The Arrest of Prince Diponegoro (Penangkapan Pangeran Diponegoro) is arguably the most celebrated painting in Indonesia today. The painting by Raden Saleh depicts a watershed moment in the life of the prince when he was captured by the Dutch colonial army on March 28, 1830.
Diponegoro was the oldest son of the sultan of Yogyakarta (a state within modern Indonesia located in the central part of Java island). Nonetheless, he was passed over for the throne multiple times. Away from the court, Diponegoro focused on his Islamic studies and became increasingly aware of how the Dutch had reduced the sultan’s power while lowering royal income through a series of oppressive colonial policies. In 1825 he took up arms against the injustice and gained considerable support from royals and villagers. Prince Diponegoro and his supporters had some success in the war (known today as The Java or Diponegoro War), though in the end hundreds of thousands of Javanese died for the cause of freedom from colonial oppression.
The Lieutenant Governor-General of the Dutch East Indies (General H.M. de Kock) offered Diponegoro a peace agreement to end the war. Unbeknownst to Diponegoro, however, the invitation was only a ruse to lure him out of hiding. In March 1830, the Dutch army captured Diponegoro who was then exiled to Makassar on the island of Sulawesi where he died in 1855.
Recognizing Prince Diponegoro’s significance in both Dutch and Javanese history, Raden Saleh decided to memorialize the historical moment of the prince’s capture in a painting. It took three years to finish, and once completed, he presented the painting to his most-distinguished patron, King Willem III of Holland. The painting remained in the royal collection of the Netherlands until the mid-20th century.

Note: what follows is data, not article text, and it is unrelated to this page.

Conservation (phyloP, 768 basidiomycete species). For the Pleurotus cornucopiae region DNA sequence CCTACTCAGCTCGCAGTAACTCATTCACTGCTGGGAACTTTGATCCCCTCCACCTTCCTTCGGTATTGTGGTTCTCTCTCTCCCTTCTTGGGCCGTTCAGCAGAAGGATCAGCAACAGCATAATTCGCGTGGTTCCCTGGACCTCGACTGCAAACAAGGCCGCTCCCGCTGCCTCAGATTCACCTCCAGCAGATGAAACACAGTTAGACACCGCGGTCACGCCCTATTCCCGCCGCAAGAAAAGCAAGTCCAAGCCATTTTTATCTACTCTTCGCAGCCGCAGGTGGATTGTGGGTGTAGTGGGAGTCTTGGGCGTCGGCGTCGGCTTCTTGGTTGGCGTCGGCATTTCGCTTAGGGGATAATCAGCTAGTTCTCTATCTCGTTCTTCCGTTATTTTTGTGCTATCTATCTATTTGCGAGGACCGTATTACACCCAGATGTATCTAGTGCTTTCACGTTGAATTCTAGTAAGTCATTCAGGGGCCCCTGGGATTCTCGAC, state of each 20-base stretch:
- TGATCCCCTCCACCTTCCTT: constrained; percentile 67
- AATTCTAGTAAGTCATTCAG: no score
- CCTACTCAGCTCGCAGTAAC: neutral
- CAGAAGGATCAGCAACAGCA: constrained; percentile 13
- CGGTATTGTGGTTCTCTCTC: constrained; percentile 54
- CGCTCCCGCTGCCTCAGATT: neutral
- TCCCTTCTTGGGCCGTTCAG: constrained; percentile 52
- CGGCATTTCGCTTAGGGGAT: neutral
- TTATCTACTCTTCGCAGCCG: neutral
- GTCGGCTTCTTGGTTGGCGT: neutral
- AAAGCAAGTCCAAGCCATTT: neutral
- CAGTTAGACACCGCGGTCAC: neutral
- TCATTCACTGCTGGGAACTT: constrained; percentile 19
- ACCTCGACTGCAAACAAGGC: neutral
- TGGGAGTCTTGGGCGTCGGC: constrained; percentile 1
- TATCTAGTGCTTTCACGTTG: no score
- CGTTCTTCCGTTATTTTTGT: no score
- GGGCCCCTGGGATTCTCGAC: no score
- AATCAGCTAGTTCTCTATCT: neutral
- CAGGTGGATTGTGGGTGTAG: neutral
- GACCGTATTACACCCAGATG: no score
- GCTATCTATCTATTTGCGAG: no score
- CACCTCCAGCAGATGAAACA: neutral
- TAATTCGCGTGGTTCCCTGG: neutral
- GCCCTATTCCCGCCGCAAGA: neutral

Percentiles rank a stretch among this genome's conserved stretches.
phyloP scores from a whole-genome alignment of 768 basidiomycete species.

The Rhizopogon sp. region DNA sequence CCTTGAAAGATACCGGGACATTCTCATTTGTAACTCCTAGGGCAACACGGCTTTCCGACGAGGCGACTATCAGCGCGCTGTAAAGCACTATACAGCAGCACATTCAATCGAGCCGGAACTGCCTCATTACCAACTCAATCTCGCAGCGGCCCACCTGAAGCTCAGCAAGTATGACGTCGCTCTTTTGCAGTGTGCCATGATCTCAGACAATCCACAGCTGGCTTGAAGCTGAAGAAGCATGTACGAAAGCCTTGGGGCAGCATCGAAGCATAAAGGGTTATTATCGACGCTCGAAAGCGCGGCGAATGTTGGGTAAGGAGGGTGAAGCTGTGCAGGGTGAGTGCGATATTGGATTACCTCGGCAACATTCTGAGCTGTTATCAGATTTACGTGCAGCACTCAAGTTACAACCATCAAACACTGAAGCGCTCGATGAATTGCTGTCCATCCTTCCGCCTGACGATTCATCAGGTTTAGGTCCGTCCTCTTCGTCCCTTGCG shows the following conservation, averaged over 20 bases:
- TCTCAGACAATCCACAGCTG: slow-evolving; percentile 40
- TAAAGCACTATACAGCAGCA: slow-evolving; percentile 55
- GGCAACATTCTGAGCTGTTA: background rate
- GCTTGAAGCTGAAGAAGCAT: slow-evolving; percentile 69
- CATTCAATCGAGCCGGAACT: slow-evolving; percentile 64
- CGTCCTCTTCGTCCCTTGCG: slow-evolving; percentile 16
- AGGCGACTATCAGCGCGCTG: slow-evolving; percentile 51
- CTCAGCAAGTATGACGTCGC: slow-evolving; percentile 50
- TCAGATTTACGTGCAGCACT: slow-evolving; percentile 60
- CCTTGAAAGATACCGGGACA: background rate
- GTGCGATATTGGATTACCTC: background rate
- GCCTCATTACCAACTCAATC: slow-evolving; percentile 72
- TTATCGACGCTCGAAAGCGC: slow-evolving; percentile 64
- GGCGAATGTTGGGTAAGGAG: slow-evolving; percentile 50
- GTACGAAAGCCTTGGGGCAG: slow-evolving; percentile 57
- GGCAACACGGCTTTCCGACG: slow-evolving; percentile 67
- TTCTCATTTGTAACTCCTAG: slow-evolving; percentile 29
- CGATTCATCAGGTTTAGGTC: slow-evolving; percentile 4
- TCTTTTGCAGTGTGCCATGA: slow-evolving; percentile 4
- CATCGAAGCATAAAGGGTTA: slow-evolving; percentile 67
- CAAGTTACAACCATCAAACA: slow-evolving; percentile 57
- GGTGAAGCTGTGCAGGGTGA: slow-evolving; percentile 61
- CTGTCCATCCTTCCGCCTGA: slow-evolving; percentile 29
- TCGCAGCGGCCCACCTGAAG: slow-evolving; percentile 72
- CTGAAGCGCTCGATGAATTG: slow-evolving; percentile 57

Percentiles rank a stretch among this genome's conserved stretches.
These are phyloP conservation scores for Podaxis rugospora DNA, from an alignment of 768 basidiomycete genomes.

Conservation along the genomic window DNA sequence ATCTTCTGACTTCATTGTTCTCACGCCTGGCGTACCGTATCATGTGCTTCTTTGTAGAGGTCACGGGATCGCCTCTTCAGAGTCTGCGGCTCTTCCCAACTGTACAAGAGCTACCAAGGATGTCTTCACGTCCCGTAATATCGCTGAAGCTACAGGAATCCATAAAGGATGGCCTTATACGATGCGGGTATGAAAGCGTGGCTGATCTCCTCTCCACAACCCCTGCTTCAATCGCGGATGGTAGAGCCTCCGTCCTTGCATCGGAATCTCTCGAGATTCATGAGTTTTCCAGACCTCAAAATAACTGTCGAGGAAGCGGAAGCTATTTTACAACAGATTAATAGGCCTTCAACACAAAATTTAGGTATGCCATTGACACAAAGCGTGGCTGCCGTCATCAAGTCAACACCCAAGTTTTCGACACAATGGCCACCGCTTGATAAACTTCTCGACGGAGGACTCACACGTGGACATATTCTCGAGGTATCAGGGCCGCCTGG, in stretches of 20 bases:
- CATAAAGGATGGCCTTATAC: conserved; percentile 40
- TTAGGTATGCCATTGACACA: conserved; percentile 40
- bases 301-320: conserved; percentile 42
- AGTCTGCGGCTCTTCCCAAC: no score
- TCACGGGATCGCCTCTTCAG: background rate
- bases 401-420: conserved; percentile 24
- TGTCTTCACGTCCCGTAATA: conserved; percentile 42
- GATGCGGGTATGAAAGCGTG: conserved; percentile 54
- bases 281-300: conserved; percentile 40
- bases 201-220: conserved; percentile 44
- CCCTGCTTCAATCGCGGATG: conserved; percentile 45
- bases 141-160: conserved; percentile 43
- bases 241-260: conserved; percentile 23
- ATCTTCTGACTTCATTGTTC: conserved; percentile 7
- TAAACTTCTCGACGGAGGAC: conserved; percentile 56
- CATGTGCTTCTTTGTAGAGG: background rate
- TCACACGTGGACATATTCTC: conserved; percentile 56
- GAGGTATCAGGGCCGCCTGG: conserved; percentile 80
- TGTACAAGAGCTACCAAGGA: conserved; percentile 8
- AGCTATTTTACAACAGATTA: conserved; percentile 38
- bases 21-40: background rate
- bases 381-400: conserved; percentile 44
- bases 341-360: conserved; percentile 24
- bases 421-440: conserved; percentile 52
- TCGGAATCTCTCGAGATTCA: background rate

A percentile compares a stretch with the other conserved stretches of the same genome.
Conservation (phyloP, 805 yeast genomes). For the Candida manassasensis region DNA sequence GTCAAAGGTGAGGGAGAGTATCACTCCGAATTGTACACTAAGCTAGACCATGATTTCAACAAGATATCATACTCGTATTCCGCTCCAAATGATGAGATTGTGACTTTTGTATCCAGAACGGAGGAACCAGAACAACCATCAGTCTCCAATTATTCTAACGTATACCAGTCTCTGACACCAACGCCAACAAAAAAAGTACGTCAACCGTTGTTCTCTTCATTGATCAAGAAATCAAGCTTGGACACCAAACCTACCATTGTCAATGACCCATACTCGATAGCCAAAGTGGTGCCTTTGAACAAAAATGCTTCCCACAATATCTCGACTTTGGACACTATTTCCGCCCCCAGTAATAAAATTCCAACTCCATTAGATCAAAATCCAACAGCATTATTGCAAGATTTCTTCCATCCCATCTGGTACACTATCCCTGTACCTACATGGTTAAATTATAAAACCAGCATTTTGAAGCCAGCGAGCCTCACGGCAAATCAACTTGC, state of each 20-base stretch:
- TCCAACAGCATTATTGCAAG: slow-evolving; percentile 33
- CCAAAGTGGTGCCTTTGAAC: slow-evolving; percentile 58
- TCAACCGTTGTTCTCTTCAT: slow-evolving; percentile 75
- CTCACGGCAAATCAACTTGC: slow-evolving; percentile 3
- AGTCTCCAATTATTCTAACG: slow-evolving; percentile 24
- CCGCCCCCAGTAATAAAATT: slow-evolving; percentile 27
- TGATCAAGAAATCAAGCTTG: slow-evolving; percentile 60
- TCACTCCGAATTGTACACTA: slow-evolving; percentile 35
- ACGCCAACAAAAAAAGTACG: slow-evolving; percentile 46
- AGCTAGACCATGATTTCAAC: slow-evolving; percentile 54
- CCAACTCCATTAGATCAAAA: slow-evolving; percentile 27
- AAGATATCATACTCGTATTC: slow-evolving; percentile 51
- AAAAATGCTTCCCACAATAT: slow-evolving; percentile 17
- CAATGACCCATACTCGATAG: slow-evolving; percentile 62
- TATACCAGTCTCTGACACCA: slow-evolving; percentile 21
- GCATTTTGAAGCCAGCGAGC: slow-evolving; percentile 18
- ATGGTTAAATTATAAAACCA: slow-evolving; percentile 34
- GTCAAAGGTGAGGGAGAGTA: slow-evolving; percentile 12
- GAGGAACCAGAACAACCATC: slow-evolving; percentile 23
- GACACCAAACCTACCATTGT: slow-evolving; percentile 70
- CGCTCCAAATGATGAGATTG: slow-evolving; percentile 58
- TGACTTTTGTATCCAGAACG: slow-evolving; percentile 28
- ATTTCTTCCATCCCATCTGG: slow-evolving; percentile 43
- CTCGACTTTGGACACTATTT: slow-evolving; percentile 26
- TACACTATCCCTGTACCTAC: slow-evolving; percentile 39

In 1978, upon request from the government of Indonesia, the painting was returned and now resides in the Palace Collection (Koleksi Istana Kepresidenan Republik Indonesia) in Gedung Agung, Yogyakarta. In 2014, it was officially enlisted as part of Indonesia’s national heritage. Today, Diponegoro is one of the most honored national heroes of Indonesia. His fight against colonial power is memorialized through the ubiquitous production of his statues in multiple public spaces, particularly on the island of Java. His arrest is often used as an emblem of colonial treachery, which continues to be employed to instill nationalism in the younger generation.
The painting strikes a somber feeling by depicting an orange light at the horizon against a clear blue sky. At the center of the painting, Diponegoro is depicted in white robes and a green turban while standing on the steps of the Residency House of Magelang—where the deceptive negotiation is taking place. His defiant stance is framed by the Dutch military officers that surround him. The person on Diponegoro’s left, looking at the viewer and whose left arm points to a carriage, is Governor de Kock. The carriage signifies the imminent exile of Diponegoro. On the ground, some of the prince’s followers kneel before him. Those standing are either looking down or looking ahead forlornly, recognizing their defeat.